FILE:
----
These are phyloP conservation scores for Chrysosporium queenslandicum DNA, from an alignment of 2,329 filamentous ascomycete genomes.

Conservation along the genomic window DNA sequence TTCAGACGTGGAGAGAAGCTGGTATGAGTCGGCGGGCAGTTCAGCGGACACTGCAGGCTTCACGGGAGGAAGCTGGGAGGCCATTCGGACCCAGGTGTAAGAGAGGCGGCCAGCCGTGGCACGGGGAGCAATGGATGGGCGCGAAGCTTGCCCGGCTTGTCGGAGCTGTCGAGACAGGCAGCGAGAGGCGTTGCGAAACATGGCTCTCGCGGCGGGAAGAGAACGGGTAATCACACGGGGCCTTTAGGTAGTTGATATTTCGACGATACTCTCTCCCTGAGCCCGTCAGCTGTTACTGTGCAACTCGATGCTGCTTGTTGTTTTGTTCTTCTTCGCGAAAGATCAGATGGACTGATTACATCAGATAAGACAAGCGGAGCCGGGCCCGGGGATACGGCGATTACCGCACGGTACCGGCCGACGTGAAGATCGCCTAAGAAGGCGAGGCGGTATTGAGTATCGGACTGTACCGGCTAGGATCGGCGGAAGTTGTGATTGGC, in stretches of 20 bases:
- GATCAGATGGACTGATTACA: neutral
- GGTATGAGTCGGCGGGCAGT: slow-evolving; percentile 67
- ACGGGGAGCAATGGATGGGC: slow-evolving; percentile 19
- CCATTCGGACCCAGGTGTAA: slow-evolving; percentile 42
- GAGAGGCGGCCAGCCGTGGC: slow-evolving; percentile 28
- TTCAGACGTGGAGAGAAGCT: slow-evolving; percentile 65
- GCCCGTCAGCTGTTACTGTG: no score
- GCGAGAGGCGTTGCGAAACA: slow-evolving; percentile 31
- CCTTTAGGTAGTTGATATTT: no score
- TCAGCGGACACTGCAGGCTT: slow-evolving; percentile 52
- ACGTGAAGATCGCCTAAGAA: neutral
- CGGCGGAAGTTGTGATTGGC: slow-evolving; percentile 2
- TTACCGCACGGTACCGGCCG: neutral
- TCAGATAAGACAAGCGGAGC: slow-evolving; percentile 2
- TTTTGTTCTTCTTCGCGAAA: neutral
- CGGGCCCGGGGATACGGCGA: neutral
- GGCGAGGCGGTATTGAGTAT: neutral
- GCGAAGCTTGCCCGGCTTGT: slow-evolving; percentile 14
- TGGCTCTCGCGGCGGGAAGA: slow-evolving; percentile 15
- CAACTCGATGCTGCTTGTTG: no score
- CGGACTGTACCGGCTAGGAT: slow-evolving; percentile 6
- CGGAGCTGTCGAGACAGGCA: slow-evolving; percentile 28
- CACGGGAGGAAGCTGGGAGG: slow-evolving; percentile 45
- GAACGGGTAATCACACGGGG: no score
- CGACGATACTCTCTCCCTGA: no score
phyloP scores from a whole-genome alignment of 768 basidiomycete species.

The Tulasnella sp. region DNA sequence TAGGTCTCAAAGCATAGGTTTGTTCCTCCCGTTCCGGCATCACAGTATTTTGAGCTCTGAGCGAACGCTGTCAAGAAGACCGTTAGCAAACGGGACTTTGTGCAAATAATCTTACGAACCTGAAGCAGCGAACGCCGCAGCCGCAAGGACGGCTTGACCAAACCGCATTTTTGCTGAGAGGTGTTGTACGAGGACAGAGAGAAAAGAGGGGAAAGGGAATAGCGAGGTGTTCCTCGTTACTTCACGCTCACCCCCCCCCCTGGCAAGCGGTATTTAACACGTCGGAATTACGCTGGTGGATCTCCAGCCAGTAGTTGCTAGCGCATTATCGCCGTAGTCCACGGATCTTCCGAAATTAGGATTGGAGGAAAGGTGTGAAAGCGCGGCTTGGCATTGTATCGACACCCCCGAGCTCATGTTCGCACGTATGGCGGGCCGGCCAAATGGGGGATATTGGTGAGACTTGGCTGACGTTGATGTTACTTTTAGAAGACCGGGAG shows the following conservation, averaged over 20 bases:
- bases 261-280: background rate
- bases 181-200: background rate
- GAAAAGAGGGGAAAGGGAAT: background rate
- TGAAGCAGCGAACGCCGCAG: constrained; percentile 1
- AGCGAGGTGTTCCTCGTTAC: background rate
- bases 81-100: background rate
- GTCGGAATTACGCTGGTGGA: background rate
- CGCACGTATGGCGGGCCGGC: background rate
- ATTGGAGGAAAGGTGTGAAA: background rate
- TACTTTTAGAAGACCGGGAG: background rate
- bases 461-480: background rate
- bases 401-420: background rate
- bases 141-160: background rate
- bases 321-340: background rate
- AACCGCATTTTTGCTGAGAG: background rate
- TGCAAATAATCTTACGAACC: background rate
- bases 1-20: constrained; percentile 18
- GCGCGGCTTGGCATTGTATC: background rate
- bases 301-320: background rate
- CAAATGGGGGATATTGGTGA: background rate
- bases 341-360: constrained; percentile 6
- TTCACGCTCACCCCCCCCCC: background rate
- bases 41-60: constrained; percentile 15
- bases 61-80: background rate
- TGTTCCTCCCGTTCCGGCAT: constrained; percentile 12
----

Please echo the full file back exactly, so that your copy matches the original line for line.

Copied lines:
These are phyloP conservation scores for Chrysosporium queenslandicum DNA, from an alignment of 2,329 filamentous ascomycete genomes.

Conservation along the genomic window DNA sequence TTCAGACGTGGAGAGAAGCTGGTATGAGTCGGCGGGCAGTTCAGCGGACACTGCAGGCTTCACGGGAGGAAGCTGGGAGGCCATTCGGACCCAGGTGTAAGAGAGGCGGCCAGCCGTGGCACGGGGAGCAATGGATGGGCGCGAAGCTTGCCCGGCTTGTCGGAGCTGTCGAGACAGGCAGCGAGAGGCGTTGCGAAACATGGCTCTCGCGGCGGGAAGAGAACGGGTAATCACACGGGGCCTTTAGGTAGTTGATATTTCGACGATACTCTCTCCCTGAGCCCGTCAGCTGTTACTGTGCAACTCGATGCTGCTTGTTGTTTTGTTCTTCTTCGCGAAAGATCAGATGGACTGATTACATCAGATAAGACAAGCGGAGCCGGGCCCGGGGATACGGCGATTACCGCACGGTACCGGCCGACGTGAAGATCGCCTAAGAAGGCGAGGCGGTATTGAGTATCGGACTGTACCGGCTAGGATCGGCGGAAGTTGTGATTGGC, in stretches of 20 bases:
- GATCAGATGGACTGATTACA: neutral
- GGTATGAGTCGGCGGGCAGT: slow-evolving; percentile 67
- ACGGGGAGCAATGGATGGGC: slow-evolving; percentile 19
- CCATTCGGACCCAGGTGTAA: slow-evolving; percentile 42
- GAGAGGCGGCCAGCCGTGGC: slow-evolving; percentile 28
- TTCAGACGTGGAGAGAAGCT: slow-evolving; percentile 65
- GCCCGTCAGCTGTTACTGTG: no score
- GCGAGAGGCGTTGCGAAACA: slow-evolving; percentile 31
- CCTTTAGGTAGTTGATATTT: no score
- TCAGCGGACACTGCAGGCTT: slow-evolving; percentile 52
- ACGTGAAGATCGCCTAAGAA: neutral
- CGGCGGAAGTTGTGATTGGC: slow-evolving; percentile 2
- TTACCGCACGGTACCGGCCG: neutral
- TCAGATAAGACAAGCGGAGC: slow-evolving; percentile 2
- TTTTGTTCTTCTTCGCGAAA: neutral
- CGGGCCCGGGGATACGGCGA: neutral
- GGCGAGGCGGTATTGAGTAT: neutral
- GCGAAGCTTGCCCGGCTTGT: slow-evolving; percentile 14
- TGGCTCTCGCGGCGGGAAGA: slow-evolving; percentile 15
- CAACTCGATGCTGCTTGTTG: no score
- CGGACTGTACCGGCTAGGAT: slow-evolving; percentile 6
- CGGAGCTGTCGAGACAGGCA: slow-evolving; percentile 28
- CACGGGAGGAAGCTGGGAGG: slow-evolving; percentile 45
- GAACGGGTAATCACACGGGG: no score
- CGACGATACTCTCTCCCTGA: no score
phyloP scores from a whole-genome alignment of 768 basidiomycete species.

The Tulasnella sp. region DNA sequence TAGGTCTCAAAGCATAGGTTTGTTCCTCCCGTTCCGGCATCACAGTATTTTGAGCTCTGAGCGAACGCTGTCAAGAAGACCGTTAGCAAACGGGACTTTGTGCAAATAATCTTACGAACCTGAAGCAGCGAACGCCGCAGCCGCAAGGACGGCTTGACCAAACCGCATTTTTGCTGAGAGGTGTTGTACGAGGACAGAGAGAAAAGAGGGGAAAGGGAATAGCGAGGTGTTCCTCGTTACTTCACGCTCACCCCCCCCCCTGGCAAGCGGTATTTAACACGTCGGAATTACGCTGGTGGATCTCCAGCCAGTAGTTGCTAGCGCATTATCGCCGTAGTCCACGGATCTTCCGAAATTAGGATTGGAGGAAAGGTGTGAAAGCGCGGCTTGGCATTGTATCGACACCCCCGAGCTCATGTTCGCACGTATGGCGGGCCGGCCAAATGGGGGATATTGGTGAGACTTGGCTGACGTTGATGTTACTTTTAGAAGACCGGGAG shows the following conservation, averaged over 20 bases:
- bases 261-280: background rate
- bases 181-200: background rate
- GAAAAGAGGGGAAAGGGAAT: background rate
- TGAAGCAGCGAACGCCGCAG: constrained; percentile 1
- AGCGAGGTGTTCCTCGTTAC: background rate
- bases 81-100: background rate
- GTCGGAATTACGCTGGTGGA: background rate
- CGCACGTATGGCGGGCCGGC: background rate
- ATTGGAGGAAAGGTGTGAAA: background rate
- TACTTTTAGAAGACCGGGAG: background rate
- bases 461-480: background rate
- bases 401-420: background rate
- bases 141-160: background rate
- bases 321-340: background rate
- AACCGCATTTTTGCTGAGAG: background rate
- TGCAAATAATCTTACGAACC: background rate
- bases 1-20: constrained; percentile 18
- GCGCGGCTTGGCATTGTATC: background rate
- bases 301-320: background rate
- CAAATGGGGGATATTGGTGA: background rate
- bases 341-360: constrained; percentile 6
- TTCACGCTCACCCCCCCCCC: background rate
- bases 41-60: constrained; percentile 15
- bases 61-80: background rate
- TGTTCCTCCCGTTCCGGCAT: constrained; percentile 12